Introducing Quotations and Paraphrases

The work you produce at university usually involves the important ideas, writings and discoveries of experts in your field of study. These contributions are always acknowledged by referencing, and there will be times when you introduce other people's views into your work and want to name them in the text. Naming other authors when you're introducing their views into your work can be done with quotations or paraphrases.

When to introduce quotes or paraphrases

  • when you want to use an author as an authoritative voice
  • to introduce an author's position you may wish to discuss
  • to provide evidence for your own writing
  • to make a clear distinction between the views of different authors
  • to make a clear distinction between an author's views and your own

Introductory phrases

Use introductory phrases to tell the reader what the author thinks or does in their text. Consider using the following after you have given the author's name (and the year or notation):

  • X states that . . .
  • X claims that . . .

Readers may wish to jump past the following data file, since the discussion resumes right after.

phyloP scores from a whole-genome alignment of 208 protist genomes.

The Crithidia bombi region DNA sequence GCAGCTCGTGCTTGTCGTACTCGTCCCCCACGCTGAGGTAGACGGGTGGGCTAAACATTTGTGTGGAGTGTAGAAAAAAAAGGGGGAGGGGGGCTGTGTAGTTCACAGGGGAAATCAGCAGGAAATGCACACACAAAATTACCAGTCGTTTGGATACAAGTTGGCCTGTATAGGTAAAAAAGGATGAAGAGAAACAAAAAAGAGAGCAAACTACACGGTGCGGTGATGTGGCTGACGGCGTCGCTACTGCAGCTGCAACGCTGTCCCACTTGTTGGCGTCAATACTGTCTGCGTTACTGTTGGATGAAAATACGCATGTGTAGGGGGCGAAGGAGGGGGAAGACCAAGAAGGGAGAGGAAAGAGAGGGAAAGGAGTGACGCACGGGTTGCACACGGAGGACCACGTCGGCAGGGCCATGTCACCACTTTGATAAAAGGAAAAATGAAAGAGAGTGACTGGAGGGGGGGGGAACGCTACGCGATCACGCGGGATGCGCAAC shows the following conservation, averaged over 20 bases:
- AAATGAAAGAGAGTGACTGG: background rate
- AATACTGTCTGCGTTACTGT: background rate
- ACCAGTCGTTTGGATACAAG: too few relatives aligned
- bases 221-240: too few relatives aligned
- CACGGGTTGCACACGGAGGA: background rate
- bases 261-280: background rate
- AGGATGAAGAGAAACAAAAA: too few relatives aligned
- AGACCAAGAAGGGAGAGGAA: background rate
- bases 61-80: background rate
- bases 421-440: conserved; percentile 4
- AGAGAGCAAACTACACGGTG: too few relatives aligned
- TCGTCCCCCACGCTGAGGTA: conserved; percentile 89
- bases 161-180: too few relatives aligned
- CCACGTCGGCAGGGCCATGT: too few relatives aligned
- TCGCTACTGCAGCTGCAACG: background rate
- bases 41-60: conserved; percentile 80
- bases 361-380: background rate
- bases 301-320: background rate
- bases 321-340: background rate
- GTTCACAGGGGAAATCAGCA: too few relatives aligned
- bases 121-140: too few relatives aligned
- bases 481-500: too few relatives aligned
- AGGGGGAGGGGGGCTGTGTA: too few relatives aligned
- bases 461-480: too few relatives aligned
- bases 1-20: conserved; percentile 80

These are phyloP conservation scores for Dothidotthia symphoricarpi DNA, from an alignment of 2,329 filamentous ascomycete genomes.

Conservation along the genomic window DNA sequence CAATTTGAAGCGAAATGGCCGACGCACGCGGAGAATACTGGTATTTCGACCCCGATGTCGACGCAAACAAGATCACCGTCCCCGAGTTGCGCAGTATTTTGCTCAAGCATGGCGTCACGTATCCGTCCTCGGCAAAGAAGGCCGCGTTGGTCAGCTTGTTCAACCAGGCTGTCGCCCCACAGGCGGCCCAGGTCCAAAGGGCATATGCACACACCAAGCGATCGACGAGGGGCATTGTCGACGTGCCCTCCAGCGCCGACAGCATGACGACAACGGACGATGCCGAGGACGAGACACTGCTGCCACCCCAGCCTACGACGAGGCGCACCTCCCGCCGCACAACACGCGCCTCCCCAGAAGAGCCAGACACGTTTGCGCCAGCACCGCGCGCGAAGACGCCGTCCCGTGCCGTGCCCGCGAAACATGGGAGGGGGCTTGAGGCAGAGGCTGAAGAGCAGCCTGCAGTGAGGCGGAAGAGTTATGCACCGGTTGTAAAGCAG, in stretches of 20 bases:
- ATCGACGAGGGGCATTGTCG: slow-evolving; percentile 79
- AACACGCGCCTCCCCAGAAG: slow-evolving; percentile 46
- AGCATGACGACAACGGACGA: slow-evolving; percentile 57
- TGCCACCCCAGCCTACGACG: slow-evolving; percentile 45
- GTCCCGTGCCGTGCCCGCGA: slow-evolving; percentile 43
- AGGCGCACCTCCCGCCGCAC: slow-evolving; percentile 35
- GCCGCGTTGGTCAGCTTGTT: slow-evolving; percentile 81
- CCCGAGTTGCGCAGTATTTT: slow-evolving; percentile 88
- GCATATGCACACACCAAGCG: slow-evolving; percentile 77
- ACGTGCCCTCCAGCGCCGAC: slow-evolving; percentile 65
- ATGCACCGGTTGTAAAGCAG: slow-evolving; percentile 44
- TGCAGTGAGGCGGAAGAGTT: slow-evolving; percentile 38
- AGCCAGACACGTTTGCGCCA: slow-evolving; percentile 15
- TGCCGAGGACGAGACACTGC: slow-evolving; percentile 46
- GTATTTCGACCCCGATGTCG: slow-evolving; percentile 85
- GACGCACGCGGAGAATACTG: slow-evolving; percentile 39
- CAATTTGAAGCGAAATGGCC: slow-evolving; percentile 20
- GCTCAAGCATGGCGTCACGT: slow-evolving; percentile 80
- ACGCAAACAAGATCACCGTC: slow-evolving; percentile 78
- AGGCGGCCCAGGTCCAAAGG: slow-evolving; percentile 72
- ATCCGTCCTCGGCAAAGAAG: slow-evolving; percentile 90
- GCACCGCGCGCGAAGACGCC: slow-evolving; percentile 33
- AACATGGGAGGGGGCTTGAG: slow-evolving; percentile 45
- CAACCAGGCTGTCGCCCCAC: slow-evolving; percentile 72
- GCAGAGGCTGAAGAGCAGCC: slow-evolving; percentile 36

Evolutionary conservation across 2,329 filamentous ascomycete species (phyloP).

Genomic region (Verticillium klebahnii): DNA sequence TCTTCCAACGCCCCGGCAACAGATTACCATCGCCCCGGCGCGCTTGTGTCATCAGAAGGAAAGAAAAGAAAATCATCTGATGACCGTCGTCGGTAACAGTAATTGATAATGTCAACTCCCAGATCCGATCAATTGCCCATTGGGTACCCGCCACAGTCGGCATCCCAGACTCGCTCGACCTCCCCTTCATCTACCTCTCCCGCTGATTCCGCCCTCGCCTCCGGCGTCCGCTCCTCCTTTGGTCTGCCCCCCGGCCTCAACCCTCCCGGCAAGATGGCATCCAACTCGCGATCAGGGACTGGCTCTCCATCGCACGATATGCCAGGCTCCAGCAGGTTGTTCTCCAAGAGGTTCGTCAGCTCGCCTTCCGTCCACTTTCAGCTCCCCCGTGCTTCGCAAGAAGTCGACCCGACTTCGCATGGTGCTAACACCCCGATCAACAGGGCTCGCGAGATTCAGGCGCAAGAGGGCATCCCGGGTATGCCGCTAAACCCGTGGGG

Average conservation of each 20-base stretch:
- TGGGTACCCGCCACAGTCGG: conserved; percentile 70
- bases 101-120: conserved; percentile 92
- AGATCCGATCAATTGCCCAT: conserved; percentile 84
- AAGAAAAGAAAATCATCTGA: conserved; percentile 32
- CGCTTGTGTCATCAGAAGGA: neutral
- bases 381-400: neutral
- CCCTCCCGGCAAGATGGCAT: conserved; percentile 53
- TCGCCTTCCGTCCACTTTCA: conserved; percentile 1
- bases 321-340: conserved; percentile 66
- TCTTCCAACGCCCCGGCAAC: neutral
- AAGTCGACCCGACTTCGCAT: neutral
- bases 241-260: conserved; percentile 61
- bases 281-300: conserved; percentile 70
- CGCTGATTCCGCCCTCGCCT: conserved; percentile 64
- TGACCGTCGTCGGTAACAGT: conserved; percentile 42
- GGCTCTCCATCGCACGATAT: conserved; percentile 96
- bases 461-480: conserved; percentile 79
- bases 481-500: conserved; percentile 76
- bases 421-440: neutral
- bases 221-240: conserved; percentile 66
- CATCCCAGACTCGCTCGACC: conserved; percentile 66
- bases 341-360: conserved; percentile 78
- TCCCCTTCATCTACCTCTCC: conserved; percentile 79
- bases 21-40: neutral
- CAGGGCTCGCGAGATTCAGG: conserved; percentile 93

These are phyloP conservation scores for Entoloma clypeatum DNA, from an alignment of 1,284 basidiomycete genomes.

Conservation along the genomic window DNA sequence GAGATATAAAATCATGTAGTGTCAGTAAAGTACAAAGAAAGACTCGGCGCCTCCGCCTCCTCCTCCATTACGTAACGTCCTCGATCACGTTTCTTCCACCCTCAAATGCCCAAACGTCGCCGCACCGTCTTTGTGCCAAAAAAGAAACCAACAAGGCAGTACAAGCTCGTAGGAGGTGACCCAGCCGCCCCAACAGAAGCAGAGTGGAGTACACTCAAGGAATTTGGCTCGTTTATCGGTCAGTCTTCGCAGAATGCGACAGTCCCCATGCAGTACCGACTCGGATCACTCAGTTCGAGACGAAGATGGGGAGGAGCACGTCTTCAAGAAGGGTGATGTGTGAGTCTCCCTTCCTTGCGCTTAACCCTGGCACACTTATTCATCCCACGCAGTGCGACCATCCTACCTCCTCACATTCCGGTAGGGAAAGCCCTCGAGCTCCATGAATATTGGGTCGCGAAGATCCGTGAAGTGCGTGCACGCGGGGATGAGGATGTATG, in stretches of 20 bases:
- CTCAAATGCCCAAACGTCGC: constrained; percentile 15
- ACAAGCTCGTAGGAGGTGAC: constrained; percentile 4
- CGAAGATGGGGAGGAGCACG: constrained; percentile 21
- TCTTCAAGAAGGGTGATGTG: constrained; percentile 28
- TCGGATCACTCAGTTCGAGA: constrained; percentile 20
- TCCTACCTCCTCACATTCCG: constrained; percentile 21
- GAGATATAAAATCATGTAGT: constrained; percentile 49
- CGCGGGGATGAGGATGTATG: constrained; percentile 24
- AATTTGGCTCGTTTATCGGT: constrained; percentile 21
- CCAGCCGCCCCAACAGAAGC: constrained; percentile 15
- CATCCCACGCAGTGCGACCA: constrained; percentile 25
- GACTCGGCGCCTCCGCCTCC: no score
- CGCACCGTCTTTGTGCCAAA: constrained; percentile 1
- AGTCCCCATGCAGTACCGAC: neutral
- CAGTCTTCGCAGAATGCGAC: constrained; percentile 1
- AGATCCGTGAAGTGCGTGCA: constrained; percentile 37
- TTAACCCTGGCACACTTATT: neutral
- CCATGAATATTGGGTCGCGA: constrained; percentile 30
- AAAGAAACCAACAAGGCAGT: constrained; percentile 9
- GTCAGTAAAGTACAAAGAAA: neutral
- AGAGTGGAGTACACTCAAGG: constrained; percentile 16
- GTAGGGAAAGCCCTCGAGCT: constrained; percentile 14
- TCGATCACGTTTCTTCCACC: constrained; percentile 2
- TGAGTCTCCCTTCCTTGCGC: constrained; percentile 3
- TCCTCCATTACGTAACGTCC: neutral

• X asserts that . . .
  • X agrees that . . .
  • X strongly argues . . .
  • X comments that . . .
  • X suggests that . . .
  • X comments that . . .
  • X says that . . .
  • X observes that . . .
  • X takes the view that . . .
  • X contends that . . .
  • X believes that . . .
  • X proposes that . . .
  • X concludes that . . .
  • X maintains that . . .
  • X concedes that . . .
  • X notes that . . .
  • According to X . . .
  • As X states . . .

Examples

With Different Referencing Styles

Quotation with Harvard referencing:

Harrison (1992, p. 567) strongly argues that "Freud suffered from a serious personality disorder".

Quotation with Oxford referencing:

Harrison1 asserts that "Freud suffered from a serious personality disorder".

Paraphrases with Harvard referencing:

As Harrison (1992, p. 567) argues, Freud had a difficult personality.

Paraphrases with Harvard referencing:

Harrison (1992, p. 567) believes that Freud displayed symptoms of a psychological disorder.

As Harrison (1992, p. 567) suggests, Freud had a troubled personality.

Agreeing and disagreeing

You can indicate your agreement or disagreement with a statement by the introductory phrase you choose.

When you want to disagree with a statement

Harrison (1992, p. 567) mistakenly argues that Freud had a problem personality.

When you want to show agreement with a statement

Harrison (1992, p. 567) correctly argues that Freud had psychological problems.

As Harrison (1992, p. 567) points out, Freud had a "personality disorder".

A Neutral Approach

Harrison (1992, p. 567) suggests that Freud had personality problems.

References

Hirsh, EP 1996, Writing About Art, Longman, Melbourne.